Okay, the last clip didn't embed properly... but we have youtube!
"Noto". Oh dear. Got some bandaids ready? Good.... From the mispronunciation of koiguchi ("koee ooch", hmm, missed the "g" in there? Kinda changes the meaning from "carp's mouth" [not goldfish, technically] to either "strike the carp", or "inside the carp".... eww..) to his mention of a "blood groove" (he didn't really, did he? Oh, yes he did! In fact, his reference seems it imply that there is a "blood groove" on all Japanese Katana Swords, and that is how you find where to "pinch" the blade to guide it into the saya!), the first instructions aren't going well... He then goes on to give the impression that you should be pressing down on the saya with your left hand (to keep your fingers out of the way.... really, why start now?), which will actually put the ha, the cutting edge, along the top of the saya, an absolute no-no in any Iai form! His concept of only having the last few inches to play with is generally frowned upon, as it can lead to rather a high number of accidents with people missing the saya and instead stabbing their own hand, and as for his little "ninja trick" with his hips? Maybe if he could use them properly he may realise that that is far from a "ninja trick", it is simply the way it should be done. But really, he's going to split his saya the way he is doing this, his posture is all wrong for Ninjutsu, these methods are dangerous to say the least, and frankly incorrect according to pretty much every form of Iai I have ever come across!
Not someone to look to. Frankly he comes across as just someone who likes to hear himself talk, and likes being on youtube....
07-29-2010, 09:46 AM
I thought they were decent, based on a lot of the clips I've seen, however, I'm no where near knowledgeable enough to give an informed critique.
Thanks for the in-depth comments Chris, much appreciated.
07-29-2010, 09:52 AM
Not a problem, Bob. The Jigen ones are great, the classic Iai kata one is quite wonderful (which seems to be our guy here's actual basis, same sword position, for example... I'm not really sure where the "Enshin Itto Ryu" comes into it. The Enshin Ryu is a reconstructed system taught in two sections, Honmon Enshin Ryu [the "new" stuff], and Koden Enshin Ryu [the "old" stuff] by Tanaka Fumon, Itto Ryu has various factions and branches, but I haven't come across both names together before...), and so on. The deep sori competition katana is rather unfunctional, and would not be desired by anyone who actually uses a blade, I feel (the deep curve is too much to allow anything close to a good feel for nuki and noto, for example). I'm going through the others! Got a thing for the Japanese blades at the moment?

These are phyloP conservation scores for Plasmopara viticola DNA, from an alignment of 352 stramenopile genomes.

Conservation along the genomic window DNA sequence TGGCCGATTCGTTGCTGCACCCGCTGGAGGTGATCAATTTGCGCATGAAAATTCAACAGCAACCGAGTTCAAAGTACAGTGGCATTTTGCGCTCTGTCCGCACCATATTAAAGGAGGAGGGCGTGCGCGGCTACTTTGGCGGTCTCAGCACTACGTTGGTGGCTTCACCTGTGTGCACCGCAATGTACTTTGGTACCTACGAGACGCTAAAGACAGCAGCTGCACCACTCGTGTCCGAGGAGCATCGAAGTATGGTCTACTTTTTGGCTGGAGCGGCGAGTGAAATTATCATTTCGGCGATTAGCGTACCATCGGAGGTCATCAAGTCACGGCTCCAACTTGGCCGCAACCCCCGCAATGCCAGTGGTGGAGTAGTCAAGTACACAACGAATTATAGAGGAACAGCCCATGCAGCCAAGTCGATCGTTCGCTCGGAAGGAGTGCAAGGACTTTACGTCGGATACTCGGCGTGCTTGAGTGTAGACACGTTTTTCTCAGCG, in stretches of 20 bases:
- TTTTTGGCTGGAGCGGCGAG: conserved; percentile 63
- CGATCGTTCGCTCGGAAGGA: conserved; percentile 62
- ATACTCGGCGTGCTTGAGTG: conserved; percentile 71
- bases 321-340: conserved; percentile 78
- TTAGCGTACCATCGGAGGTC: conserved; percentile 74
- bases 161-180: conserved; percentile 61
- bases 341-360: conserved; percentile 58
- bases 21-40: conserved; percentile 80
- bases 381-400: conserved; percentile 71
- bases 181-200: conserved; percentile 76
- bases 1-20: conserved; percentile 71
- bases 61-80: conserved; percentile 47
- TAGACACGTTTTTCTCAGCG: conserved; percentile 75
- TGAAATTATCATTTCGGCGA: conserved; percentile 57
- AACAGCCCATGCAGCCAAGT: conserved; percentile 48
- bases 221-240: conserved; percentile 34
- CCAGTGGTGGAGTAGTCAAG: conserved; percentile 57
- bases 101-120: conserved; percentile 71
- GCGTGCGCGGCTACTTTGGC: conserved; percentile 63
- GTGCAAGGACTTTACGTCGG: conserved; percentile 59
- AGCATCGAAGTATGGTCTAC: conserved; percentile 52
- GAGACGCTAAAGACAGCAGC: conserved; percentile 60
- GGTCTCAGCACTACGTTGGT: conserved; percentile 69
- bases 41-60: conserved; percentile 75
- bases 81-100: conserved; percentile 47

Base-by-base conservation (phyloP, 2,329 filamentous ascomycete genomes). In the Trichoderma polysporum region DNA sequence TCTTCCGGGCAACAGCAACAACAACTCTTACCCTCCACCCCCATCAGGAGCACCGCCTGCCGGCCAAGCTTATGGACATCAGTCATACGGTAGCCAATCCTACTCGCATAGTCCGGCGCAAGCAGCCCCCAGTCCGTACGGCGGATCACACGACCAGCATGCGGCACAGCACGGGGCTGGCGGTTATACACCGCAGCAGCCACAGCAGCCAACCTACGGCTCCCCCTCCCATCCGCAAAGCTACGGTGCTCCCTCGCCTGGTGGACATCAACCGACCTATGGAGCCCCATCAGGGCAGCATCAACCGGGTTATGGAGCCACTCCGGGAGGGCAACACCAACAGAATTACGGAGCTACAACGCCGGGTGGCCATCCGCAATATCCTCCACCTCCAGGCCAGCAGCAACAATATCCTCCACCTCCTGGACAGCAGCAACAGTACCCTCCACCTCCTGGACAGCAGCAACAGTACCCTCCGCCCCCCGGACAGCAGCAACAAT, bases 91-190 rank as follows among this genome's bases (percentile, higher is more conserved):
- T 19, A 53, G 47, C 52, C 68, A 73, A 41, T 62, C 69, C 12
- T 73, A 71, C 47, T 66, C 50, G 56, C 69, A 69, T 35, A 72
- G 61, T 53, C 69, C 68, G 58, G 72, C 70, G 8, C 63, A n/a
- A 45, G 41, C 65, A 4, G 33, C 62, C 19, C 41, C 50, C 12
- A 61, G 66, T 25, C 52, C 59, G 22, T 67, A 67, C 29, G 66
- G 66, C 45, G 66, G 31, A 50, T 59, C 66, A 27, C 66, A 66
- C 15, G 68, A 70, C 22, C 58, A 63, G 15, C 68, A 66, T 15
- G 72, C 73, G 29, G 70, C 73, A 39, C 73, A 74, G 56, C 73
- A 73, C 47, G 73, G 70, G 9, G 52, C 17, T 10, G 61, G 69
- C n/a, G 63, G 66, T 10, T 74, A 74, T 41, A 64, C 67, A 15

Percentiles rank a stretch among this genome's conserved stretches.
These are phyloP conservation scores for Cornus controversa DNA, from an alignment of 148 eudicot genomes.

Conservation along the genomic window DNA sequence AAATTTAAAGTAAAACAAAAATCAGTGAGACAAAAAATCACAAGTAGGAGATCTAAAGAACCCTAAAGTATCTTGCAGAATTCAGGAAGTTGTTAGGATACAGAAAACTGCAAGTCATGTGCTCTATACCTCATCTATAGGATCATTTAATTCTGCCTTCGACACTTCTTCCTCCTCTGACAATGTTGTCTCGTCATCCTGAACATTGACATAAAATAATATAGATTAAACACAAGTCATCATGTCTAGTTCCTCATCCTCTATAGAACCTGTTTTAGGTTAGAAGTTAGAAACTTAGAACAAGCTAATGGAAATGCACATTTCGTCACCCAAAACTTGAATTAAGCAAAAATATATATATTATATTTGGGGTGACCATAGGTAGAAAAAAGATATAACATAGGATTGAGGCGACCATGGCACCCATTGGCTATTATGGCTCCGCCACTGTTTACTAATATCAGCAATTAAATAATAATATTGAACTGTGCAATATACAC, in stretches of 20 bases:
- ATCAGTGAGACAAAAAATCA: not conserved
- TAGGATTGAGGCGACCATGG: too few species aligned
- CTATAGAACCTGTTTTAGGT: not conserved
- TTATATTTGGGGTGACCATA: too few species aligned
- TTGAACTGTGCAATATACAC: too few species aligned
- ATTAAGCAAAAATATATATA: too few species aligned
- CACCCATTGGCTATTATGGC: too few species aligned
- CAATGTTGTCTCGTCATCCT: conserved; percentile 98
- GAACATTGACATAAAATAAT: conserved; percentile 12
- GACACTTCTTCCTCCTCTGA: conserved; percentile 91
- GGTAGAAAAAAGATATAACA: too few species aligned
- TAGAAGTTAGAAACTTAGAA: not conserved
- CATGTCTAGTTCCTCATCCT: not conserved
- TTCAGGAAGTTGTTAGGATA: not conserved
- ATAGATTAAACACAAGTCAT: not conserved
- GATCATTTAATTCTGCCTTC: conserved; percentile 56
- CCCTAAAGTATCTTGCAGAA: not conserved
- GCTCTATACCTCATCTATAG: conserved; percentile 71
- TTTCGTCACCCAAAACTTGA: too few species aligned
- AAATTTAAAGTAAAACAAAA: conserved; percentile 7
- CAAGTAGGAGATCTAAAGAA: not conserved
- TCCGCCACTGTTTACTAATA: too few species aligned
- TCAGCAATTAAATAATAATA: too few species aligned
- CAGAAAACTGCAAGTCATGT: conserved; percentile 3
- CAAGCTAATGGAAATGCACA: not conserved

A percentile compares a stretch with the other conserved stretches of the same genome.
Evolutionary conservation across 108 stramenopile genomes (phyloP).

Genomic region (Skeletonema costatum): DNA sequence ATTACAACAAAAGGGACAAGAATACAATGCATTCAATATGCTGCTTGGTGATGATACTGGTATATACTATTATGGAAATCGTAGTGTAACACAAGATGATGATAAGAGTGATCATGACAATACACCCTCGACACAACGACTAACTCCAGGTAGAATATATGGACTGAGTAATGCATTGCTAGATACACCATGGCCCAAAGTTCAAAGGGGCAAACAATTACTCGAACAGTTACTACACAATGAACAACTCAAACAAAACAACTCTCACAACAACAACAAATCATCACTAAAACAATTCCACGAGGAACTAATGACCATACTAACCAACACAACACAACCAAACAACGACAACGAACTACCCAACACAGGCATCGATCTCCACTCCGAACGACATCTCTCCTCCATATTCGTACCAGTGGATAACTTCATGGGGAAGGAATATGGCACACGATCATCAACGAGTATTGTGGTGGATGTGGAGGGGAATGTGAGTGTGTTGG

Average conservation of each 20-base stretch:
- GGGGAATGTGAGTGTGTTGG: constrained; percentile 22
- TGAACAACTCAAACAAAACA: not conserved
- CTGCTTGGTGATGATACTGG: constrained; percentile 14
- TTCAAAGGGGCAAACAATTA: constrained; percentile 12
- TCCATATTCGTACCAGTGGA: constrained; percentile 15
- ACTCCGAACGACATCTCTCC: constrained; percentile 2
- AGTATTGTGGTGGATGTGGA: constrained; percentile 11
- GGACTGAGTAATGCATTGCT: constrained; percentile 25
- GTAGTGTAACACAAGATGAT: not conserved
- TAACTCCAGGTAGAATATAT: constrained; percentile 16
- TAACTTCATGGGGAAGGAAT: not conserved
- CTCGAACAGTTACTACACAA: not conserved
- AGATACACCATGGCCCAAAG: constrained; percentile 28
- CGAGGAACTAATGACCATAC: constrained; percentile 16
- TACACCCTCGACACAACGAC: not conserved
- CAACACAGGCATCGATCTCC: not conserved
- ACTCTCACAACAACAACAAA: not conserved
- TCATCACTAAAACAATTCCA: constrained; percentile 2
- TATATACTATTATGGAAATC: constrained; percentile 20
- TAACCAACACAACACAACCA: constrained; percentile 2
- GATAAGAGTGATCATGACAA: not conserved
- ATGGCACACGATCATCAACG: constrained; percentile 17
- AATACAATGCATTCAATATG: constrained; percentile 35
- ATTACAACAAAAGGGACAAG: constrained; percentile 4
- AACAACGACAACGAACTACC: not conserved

Really, the best thing that can be said for the above clips are the comments about not doing this without qualified instruction.... so not this guy, then!
07-29-2010, 10:36 AM
I've always leaned towards Japanese blades, so I'll probably be posting a lot of links to clips with them. Right now, just trying to seed the section and boost traffic to the site more, starting with some of what I know a little about, and working out to new grounds as I go. I fully expect I'll pull in some stinkers, but that's ok. Stinkers always seem to generate comment and bring out more examples of better techs. :)
07-29-2010, 10:39 AM
Well then I say job well done, young sir, job well done. Stinkers do get more comments, don't they? Played into that one quite nicely, didn't I? Hmm....
07-29-2010, 10:51 AM
02-11-2011, 02:05 AM
One thing I do not worry about (EDIT: I worry for myself, not other people) is pronuncation.
Some people are just no good at it. Here is Belgium, which is only 200 miles across, we have localities of which the inhabitants cannot possibly understand the others because the dialects are so different. Some people are completely incapable of pronouncing the 'g' and 'h' correctly. By the time they are adult, it is very, very difficult to correct this.
I am lucky enough to have been taught 'proper' accentless Dutch by my parents, but I have seen often enough that people who grow up talking their local accent have a lot of difficulty pronouncing other languages.
02-11-2011, 06:24 AM
Honestly, I agree. Provided, of course, that there aren't other major errors in the material being provided. And the mis-translation and mis-interpretation of those terms are just compounded by the bad pronunciation there, showing a further lack of expertise. But, if the person showed understanding, skill, knowledge, and had lousy pronunciation, I'd let it go at them simply not having the language skills.
02-11-2011, 10:58 AM